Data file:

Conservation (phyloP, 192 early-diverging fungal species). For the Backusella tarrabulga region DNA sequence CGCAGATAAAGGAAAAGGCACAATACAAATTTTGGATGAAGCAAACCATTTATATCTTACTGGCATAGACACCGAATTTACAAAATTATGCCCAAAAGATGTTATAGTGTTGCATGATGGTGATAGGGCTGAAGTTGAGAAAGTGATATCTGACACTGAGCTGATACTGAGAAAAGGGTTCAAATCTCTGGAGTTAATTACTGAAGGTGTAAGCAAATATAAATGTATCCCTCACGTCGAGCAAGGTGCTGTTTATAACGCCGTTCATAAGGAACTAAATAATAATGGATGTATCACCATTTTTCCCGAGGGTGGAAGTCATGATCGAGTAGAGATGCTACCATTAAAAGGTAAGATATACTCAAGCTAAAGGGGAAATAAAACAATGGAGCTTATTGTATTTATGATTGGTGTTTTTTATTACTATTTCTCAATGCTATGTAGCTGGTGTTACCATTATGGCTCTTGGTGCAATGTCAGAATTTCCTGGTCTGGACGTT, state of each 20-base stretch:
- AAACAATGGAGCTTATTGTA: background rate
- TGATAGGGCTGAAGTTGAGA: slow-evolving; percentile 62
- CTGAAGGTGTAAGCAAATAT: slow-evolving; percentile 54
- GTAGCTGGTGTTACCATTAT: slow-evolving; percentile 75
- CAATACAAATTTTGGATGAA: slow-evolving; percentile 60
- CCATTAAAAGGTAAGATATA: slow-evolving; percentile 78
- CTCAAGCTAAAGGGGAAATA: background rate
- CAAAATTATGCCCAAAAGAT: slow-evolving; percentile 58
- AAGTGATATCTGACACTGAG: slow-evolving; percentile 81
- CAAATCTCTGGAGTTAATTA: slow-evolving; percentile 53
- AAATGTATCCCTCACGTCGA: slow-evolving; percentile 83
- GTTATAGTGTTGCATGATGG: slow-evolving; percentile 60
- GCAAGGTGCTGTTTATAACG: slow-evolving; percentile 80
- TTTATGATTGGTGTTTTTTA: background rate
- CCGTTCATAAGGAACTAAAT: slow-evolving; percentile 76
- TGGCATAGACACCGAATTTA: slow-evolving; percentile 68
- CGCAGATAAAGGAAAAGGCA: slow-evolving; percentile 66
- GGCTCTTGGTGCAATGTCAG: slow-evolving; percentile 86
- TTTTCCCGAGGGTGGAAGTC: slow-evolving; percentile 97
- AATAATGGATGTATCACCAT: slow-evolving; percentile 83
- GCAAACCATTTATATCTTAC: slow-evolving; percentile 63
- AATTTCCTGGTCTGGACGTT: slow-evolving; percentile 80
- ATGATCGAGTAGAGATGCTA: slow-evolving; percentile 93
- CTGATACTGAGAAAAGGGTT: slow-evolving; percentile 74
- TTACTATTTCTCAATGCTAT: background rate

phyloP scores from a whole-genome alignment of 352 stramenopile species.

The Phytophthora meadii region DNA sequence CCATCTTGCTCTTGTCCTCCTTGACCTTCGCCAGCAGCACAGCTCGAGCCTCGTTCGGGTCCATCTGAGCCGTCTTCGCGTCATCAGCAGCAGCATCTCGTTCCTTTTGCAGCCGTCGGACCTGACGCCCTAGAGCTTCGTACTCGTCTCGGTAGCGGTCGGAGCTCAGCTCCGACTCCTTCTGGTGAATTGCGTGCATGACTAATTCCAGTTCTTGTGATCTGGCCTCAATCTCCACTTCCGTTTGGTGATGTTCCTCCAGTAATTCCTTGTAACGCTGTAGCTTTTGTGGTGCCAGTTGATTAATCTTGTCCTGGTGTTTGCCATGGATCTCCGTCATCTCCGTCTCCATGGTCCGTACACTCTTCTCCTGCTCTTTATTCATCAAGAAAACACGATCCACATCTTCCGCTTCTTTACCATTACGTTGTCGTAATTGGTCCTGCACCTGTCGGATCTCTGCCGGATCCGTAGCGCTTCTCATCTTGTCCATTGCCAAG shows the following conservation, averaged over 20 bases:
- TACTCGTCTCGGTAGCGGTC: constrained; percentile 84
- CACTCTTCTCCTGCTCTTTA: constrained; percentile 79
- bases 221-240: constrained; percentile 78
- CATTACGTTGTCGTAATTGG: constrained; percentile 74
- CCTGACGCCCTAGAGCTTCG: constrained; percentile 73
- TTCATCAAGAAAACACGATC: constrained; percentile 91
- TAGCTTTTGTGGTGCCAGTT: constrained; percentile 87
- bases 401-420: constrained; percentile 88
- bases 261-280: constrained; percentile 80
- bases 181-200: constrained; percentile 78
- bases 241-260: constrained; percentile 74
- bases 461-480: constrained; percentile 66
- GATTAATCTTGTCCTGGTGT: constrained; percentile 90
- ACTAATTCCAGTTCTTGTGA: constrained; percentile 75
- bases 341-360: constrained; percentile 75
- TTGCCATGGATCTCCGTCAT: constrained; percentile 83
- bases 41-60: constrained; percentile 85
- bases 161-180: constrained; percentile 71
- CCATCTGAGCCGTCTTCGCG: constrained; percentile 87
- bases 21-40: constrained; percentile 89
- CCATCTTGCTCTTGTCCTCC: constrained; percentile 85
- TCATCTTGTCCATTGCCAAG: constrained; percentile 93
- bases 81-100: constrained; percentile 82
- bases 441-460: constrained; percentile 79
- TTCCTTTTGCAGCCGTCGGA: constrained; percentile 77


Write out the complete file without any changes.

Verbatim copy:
Conservation (phyloP, 192 early-diverging fungal species). For the Backusella tarrabulga region DNA sequence CGCAGATAAAGGAAAAGGCACAATACAAATTTTGGATGAAGCAAACCATTTATATCTTACTGGCATAGACACCGAATTTACAAAATTATGCCCAAAAGATGTTATAGTGTTGCATGATGGTGATAGGGCTGAAGTTGAGAAAGTGATATCTGACACTGAGCTGATACTGAGAAAAGGGTTCAAATCTCTGGAGTTAATTACTGAAGGTGTAAGCAAATATAAATGTATCCCTCACGTCGAGCAAGGTGCTGTTTATAACGCCGTTCATAAGGAACTAAATAATAATGGATGTATCACCATTTTTCCCGAGGGTGGAAGTCATGATCGAGTAGAGATGCTACCATTAAAAGGTAAGATATACTCAAGCTAAAGGGGAAATAAAACAATGGAGCTTATTGTATTTATGATTGGTGTTTTTTATTACTATTTCTCAATGCTATGTAGCTGGTGTTACCATTATGGCTCTTGGTGCAATGTCAGAATTTCCTGGTCTGGACGTT, state of each 20-base stretch:
- AAACAATGGAGCTTATTGTA: background rate
- TGATAGGGCTGAAGTTGAGA: slow-evolving; percentile 62
- CTGAAGGTGTAAGCAAATAT: slow-evolving; percentile 54
- GTAGCTGGTGTTACCATTAT: slow-evolving; percentile 75
- CAATACAAATTTTGGATGAA: slow-evolving; percentile 60
- CCATTAAAAGGTAAGATATA: slow-evolving; percentile 78
- CTCAAGCTAAAGGGGAAATA: background rate
- CAAAATTATGCCCAAAAGAT: slow-evolving; percentile 58
- AAGTGATATCTGACACTGAG: slow-evolving; percentile 81
- CAAATCTCTGGAGTTAATTA: slow-evolving; percentile 53
- AAATGTATCCCTCACGTCGA: slow-evolving; percentile 83
- GTTATAGTGTTGCATGATGG: slow-evolving; percentile 60
- GCAAGGTGCTGTTTATAACG: slow-evolving; percentile 80
- TTTATGATTGGTGTTTTTTA: background rate
- CCGTTCATAAGGAACTAAAT: slow-evolving; percentile 76
- TGGCATAGACACCGAATTTA: slow-evolving; percentile 68
- CGCAGATAAAGGAAAAGGCA: slow-evolving; percentile 66
- GGCTCTTGGTGCAATGTCAG: slow-evolving; percentile 86
- TTTTCCCGAGGGTGGAAGTC: slow-evolving; percentile 97
- AATAATGGATGTATCACCAT: slow-evolving; percentile 83
- GCAAACCATTTATATCTTAC: slow-evolving; percentile 63
- AATTTCCTGGTCTGGACGTT: slow-evolving; percentile 80
- ATGATCGAGTAGAGATGCTA: slow-evolving; percentile 93
- CTGATACTGAGAAAAGGGTT: slow-evolving; percentile 74
- TTACTATTTCTCAATGCTAT: background rate

phyloP scores from a whole-genome alignment of 352 stramenopile species.

The Phytophthora meadii region DNA sequence CCATCTTGCTCTTGTCCTCCTTGACCTTCGCCAGCAGCACAGCTCGAGCCTCGTTCGGGTCCATCTGAGCCGTCTTCGCGTCATCAGCAGCAGCATCTCGTTCCTTTTGCAGCCGTCGGACCTGACGCCCTAGAGCTTCGTACTCGTCTCGGTAGCGGTCGGAGCTCAGCTCCGACTCCTTCTGGTGAATTGCGTGCATGACTAATTCCAGTTCTTGTGATCTGGCCTCAATCTCCACTTCCGTTTGGTGATGTTCCTCCAGTAATTCCTTGTAACGCTGTAGCTTTTGTGGTGCCAGTTGATTAATCTTGTCCTGGTGTTTGCCATGGATCTCCGTCATCTCCGTCTCCATGGTCCGTACACTCTTCTCCTGCTCTTTATTCATCAAGAAAACACGATCCACATCTTCCGCTTCTTTACCATTACGTTGTCGTAATTGGTCCTGCACCTGTCGGATCTCTGCCGGATCCGTAGCGCTTCTCATCTTGTCCATTGCCAAG shows the following conservation, averaged over 20 bases:
- TACTCGTCTCGGTAGCGGTC: constrained; percentile 84
- CACTCTTCTCCTGCTCTTTA: constrained; percentile 79
- bases 221-240: constrained; percentile 78
- CATTACGTTGTCGTAATTGG: constrained; percentile 74
- CCTGACGCCCTAGAGCTTCG: constrained; percentile 73
- TTCATCAAGAAAACACGATC: constrained; percentile 91
- TAGCTTTTGTGGTGCCAGTT: constrained; percentile 87
- bases 401-420: constrained; percentile 88
- bases 261-280: constrained; percentile 80
- bases 181-200: constrained; percentile 78
- bases 241-260: constrained; percentile 74
- bases 461-480: constrained; percentile 66
- GATTAATCTTGTCCTGGTGT: constrained; percentile 90
- ACTAATTCCAGTTCTTGTGA: constrained; percentile 75
- bases 341-360: constrained; percentile 75
- TTGCCATGGATCTCCGTCAT: constrained; percentile 83
- bases 41-60: constrained; percentile 85
- bases 161-180: constrained; percentile 71
- CCATCTGAGCCGTCTTCGCG: constrained; percentile 87
- bases 21-40: constrained; percentile 89
- CCATCTTGCTCTTGTCCTCC: constrained; percentile 85
- TCATCTTGTCCATTGCCAAG: constrained; percentile 93
- bases 81-100: constrained; percentile 82
- bases 441-460: constrained; percentile 79
- TTCCTTTTGCAGCCGTCGGA: constrained; percentile 77